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Solutions to the Problems of the Commons

In the introduction, the two main kinds of solutions to commons problems were outlined -- government, or public solutions, and private solutions. In this section, we detail them further in the following order:

Government Solutions

Since the publication of Mancur Olson's landmark book, The Logic of Collective Action, in 1965, traditional economics has held that no self-interested person would contribute to the production of a public good, or, in this case, the maintenance of a commons. Olson went on to say that: "Unless the number of individuals in a group is quite small, or unless there is coercion or some other special device to make individuals act in their common interest, rational, self-interested individuals will not act to achieve their common group interests" -- also called the "zero contribution" thesis. In fact, it is as if all members of society or the group in question are playing an n-person Prisoner's Dilemma game, where the Nash equilibrium strategy leads to an undesirable outcome.

Sounds pretty straightforward, right? An open-and-shut case; the best way to deal with a problem of the commons was to put the government -- local, state, federal -- in charge, and fund the commons by raising taxes -- Olson's "coercion". Rules need to be externally enforced, for people to act in their own long-term best interest.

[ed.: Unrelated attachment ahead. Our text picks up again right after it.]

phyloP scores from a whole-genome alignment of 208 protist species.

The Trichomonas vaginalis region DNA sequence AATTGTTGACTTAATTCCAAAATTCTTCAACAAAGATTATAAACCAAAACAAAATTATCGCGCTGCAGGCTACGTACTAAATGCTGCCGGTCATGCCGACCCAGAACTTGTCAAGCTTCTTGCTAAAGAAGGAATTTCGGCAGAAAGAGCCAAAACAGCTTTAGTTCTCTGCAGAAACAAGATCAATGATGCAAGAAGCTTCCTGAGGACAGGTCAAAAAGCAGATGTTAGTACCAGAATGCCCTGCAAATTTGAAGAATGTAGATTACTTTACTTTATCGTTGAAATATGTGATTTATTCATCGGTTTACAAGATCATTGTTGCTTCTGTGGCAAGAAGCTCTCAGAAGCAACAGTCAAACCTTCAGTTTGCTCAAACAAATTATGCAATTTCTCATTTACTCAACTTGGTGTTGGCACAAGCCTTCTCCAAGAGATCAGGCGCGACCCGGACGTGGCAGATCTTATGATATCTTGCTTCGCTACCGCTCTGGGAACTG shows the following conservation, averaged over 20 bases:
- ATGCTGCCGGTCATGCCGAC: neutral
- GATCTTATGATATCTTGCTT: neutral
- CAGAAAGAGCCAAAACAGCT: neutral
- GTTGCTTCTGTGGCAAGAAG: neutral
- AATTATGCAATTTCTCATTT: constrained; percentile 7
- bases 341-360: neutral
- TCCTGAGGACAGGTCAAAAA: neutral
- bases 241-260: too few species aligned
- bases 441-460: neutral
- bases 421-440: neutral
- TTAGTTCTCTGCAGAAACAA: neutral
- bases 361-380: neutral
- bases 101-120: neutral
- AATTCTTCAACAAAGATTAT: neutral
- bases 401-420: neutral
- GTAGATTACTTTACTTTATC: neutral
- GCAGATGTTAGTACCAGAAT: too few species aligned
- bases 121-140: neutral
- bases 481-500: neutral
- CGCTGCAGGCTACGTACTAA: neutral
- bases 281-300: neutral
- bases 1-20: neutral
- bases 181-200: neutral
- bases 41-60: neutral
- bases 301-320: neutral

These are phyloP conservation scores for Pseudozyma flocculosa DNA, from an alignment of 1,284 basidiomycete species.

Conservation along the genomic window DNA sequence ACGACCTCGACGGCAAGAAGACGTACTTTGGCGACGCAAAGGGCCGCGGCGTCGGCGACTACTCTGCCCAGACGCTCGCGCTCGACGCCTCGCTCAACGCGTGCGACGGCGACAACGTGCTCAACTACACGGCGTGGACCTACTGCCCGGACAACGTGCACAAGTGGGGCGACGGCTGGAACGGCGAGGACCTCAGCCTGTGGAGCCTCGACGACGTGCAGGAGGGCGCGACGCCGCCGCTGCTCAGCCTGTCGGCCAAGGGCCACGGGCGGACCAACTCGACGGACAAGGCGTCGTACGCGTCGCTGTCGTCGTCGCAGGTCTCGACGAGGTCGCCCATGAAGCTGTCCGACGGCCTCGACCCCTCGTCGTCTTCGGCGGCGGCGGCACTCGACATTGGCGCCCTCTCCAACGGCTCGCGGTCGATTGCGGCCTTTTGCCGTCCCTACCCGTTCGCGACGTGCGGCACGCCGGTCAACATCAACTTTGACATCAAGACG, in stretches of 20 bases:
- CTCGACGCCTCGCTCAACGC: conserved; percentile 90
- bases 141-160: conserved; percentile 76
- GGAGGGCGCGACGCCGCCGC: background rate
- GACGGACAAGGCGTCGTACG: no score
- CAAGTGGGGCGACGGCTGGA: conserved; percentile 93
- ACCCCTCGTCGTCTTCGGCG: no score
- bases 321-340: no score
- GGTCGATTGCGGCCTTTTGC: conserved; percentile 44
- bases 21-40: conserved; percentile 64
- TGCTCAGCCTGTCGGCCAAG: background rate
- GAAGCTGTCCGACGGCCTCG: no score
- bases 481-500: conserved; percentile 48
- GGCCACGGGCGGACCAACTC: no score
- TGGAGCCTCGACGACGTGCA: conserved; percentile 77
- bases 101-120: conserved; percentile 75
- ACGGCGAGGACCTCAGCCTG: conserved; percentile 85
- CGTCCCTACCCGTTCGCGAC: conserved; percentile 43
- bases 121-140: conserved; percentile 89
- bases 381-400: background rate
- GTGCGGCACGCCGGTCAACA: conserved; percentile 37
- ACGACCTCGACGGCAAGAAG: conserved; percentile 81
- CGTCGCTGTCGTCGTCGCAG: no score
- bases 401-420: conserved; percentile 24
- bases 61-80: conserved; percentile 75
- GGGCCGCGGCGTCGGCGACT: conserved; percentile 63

Indeed, government solutions are widely accepted, and in many cases, even a so-called private solution is actually somewhat mixed -- the auctioning of radio and mobile-phone spectrum is an example. It is the government which auctions the right to use the airwaves, which are public or common property, and keeps the proceeds from the auction. Any firm who desires to use the airwaves for a radio broadcast must purchase the rights from the government.

However, field research has shown that often, government policy can hinder private solutions to commons problems. Experimental research has also shown that external rules and monitoring can crowd out cooperative behavior.

For example, in the case of fisheries, efforts to combat overfishing by regulating the number of fish a single trawler can catch have often led to trawlers restricting their catch to only one kind of fish, & throwing back all other kinds that have the misfortune to get caught in their nets. The number of fish being killed is not reduced; if anything, it is only higher.

Private Solutions

Private solutions to commons problems tend to involve the evolution of norms or institutions among the group of people involved. Social norms can work towards generating cooperative behavior, sometimes achieving a solution almost, or as good as the public one. Also, norms seem to have more staying power than externally imposed rules, most probably because they are developed by, and within a community. The following factors have been identified as being conducive to, or detrimental to endogenous collective action:

  1. The type of production & allocation functions
  2. The predictability of resource flows
  3. The relative scarcity of the good
  4. The size of the group